Illinois high speed railway commission hopeful U.S. House passes infrastructure bill

The livelihoods of Illinoisans who feel disconnected from major metropolitan areas may...
The livelihoods of Illinoisans who feel disconnected from major metropolitan areas may potentially be on the line with our nation's $1 trillion infrastructure bill.
Published: Sep. 13, 2021 at 11:47 AM CDT
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WASHINGTON (Gray DC) - The livelihoods of Americans including Illinoisans who feel disconnected from major metropolitan areas is potentially on the line with our nation’s $1 trillion infrastructure bill.

The bill’s fate is currently in the U.S. House where members are expected to vote on it later this month.

In addition to money apportioned for roadways and bridges, the bill calls for $66 billion in passenger and freight rail.

Republican Congressman Mike Bost of Illinois, who also served in the Illinois state legislature, says expanding high speed rail is something the state has explored for decades.

“We’re talking about an efficient way to move passengers from our major metropolitan areas,” says Rep. Bost. “I support that, but it needs to be in a true infrastructure bill. Not all these sidebars.”

Bost says he intends on voting against the infrastructure bill despite both Illinois Senators Dick Durbin and Tammy Duckworth voting in support of the measure in mid-August.

But, Illinois state Representative David Vella says Illinois needs the infrastructure money.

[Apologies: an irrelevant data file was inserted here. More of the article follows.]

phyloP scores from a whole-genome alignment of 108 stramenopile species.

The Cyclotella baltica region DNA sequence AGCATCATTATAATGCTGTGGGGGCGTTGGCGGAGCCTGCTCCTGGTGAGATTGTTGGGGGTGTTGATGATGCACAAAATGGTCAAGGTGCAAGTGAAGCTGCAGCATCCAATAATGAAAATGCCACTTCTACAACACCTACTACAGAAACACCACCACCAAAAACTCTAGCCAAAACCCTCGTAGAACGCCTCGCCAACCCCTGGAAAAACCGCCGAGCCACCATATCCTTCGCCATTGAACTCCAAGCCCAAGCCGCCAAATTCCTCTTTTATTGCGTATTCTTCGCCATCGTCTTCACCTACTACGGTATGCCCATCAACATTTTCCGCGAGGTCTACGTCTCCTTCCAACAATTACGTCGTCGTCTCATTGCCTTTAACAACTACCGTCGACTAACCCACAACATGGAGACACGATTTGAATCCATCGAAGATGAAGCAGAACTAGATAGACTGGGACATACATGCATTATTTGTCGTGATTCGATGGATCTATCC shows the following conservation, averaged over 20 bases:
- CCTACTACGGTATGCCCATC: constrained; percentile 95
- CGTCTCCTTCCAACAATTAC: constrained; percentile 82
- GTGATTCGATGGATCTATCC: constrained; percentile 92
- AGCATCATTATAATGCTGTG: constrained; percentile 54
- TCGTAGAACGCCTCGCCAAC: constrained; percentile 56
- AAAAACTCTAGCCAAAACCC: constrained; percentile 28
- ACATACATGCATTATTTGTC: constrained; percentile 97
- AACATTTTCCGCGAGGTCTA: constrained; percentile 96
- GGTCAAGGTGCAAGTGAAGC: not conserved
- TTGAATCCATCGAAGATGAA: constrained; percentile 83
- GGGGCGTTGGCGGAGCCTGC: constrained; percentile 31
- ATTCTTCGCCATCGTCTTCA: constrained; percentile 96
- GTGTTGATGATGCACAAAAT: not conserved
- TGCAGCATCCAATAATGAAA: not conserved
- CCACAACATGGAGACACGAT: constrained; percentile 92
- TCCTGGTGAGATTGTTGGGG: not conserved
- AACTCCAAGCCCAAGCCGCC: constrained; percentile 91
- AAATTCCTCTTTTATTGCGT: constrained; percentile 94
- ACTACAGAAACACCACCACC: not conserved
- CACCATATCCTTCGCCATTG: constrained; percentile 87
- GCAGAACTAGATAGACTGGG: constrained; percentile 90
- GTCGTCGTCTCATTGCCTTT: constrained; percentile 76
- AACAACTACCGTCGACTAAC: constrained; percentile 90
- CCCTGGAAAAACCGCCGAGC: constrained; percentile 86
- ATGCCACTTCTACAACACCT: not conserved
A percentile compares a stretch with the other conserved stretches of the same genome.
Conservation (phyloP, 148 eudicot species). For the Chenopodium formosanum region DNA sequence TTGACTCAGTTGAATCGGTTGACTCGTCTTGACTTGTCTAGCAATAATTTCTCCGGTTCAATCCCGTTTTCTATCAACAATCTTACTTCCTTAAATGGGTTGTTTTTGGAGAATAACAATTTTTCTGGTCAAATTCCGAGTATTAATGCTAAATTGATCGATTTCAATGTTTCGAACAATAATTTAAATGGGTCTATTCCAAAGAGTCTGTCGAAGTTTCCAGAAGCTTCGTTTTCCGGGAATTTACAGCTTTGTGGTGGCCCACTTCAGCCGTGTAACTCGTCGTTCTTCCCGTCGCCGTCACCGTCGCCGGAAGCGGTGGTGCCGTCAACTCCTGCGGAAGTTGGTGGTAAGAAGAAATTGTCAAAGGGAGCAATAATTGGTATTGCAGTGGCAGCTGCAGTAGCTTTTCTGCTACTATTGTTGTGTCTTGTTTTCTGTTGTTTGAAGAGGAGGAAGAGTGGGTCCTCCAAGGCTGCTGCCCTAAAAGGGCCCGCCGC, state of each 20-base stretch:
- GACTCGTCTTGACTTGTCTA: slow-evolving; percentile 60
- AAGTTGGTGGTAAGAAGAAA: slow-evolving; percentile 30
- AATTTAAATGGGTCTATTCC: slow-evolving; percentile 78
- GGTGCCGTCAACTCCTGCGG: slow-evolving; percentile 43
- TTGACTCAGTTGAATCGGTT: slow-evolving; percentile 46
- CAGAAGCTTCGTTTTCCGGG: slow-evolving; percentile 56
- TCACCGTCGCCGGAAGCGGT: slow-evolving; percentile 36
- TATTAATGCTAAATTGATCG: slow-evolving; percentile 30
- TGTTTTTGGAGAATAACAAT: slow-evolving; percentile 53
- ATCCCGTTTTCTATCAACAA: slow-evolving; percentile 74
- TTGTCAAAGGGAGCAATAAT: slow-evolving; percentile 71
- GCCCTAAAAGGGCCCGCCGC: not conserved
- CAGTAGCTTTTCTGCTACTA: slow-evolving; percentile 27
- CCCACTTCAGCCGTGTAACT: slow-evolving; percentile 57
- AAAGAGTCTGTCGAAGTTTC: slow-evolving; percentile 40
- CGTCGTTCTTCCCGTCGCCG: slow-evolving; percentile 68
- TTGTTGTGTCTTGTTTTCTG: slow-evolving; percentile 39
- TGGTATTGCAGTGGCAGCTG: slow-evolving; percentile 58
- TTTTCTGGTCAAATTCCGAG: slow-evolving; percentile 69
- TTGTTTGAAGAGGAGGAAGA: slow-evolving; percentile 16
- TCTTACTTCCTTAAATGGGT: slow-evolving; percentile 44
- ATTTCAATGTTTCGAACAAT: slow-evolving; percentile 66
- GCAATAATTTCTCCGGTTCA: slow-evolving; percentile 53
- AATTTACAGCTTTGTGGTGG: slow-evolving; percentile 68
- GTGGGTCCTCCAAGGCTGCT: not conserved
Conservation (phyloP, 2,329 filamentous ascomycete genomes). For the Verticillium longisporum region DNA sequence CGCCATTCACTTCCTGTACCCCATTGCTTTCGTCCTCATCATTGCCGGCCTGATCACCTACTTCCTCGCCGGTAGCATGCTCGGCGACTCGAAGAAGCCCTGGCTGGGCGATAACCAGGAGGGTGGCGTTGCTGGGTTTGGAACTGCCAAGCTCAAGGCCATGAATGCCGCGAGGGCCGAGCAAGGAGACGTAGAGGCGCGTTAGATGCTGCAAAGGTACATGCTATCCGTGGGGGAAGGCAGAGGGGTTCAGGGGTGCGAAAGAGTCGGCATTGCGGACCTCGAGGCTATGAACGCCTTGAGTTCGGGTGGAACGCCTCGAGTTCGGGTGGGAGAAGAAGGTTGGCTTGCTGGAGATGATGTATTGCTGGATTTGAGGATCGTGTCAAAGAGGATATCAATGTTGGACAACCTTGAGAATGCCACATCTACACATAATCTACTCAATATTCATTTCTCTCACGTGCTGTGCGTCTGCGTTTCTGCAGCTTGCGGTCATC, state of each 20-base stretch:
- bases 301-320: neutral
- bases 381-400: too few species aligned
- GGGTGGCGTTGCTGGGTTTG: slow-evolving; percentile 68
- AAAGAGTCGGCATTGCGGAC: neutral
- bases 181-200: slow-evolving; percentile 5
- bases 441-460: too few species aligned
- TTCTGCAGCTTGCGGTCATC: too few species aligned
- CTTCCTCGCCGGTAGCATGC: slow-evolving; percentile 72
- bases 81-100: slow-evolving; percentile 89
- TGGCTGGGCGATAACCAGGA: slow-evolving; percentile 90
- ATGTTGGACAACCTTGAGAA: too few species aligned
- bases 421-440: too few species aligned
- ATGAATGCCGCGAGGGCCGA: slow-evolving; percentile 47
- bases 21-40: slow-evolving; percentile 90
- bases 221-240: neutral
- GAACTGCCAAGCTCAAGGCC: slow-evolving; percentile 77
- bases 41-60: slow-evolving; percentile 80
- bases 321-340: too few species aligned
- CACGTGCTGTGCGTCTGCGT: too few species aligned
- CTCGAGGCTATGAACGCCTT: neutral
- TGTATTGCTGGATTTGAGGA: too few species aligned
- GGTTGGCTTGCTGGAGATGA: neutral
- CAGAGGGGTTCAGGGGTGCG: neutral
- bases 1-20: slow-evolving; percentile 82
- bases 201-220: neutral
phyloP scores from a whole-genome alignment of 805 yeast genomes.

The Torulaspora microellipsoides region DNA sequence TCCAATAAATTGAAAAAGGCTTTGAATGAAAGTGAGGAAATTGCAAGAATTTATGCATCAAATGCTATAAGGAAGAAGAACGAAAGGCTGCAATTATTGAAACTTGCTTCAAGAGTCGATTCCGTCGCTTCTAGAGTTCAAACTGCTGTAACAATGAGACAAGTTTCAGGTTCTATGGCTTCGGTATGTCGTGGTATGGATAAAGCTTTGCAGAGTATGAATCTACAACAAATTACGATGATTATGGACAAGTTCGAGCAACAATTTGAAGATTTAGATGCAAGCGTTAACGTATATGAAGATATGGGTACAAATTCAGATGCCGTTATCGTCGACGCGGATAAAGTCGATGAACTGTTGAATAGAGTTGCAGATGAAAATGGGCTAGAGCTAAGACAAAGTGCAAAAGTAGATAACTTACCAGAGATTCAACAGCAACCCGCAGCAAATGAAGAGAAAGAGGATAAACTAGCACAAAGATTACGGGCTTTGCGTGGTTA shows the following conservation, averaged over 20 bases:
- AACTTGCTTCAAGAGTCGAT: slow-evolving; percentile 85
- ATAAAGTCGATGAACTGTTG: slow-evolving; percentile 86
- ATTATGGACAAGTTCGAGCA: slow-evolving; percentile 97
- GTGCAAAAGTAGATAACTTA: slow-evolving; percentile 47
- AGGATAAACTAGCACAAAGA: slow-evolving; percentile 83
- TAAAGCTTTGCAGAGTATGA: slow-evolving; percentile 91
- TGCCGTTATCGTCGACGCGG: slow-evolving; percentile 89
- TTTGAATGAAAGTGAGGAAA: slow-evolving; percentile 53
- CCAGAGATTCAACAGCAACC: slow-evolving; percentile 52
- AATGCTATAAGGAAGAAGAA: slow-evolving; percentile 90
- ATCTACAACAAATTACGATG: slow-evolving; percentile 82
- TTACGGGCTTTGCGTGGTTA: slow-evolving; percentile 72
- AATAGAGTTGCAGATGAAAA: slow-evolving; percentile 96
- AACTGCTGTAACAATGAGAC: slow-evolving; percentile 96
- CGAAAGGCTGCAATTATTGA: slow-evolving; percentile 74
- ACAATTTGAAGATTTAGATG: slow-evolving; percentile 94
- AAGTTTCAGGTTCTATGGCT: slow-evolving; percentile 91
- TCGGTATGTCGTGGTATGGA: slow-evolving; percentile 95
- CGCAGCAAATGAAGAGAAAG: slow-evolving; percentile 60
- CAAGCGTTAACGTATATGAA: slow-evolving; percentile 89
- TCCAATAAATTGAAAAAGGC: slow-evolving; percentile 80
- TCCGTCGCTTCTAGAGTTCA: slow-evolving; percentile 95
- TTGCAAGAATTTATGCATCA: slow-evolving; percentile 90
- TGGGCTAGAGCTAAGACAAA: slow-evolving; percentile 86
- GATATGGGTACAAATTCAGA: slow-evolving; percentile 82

“A- it’s good for the environment, but B- Covid hit Illinois pretty hard,” says Vella. “So, we had great plans for a network of trains. This money would help us to keep that going.”

In addition to any money Illinois may receive if the infrastructure bill passes, Vella says the state has $275 million currently in the budget to set up rail from Rockford, which is in his district, to Chicago.

It’s a move that’s part of Illinois’ overall plan to increase access to high speed rail across the state. Earlier this year, a bill calling for a high speed railway commission to establish a statewide plan for high speed rail was introduced here at the Capitol.

By late June, it was sent to the governor’s desk for his signature.

In early August, Governor J.B. Pritzker signed it. Vella says the next step is surveying where to put train stations with actual service beginning the earliest by late 2024.

Under the high speed railway commission’s statewide plan, members are also looking into how to establish a rail line and feeder network connecting St. Louis and Chicago.

In addition to Rockford, the commission wants rail lines to include existing Amtrak and Metra tracks in Peoria, Moline, and Decatur.

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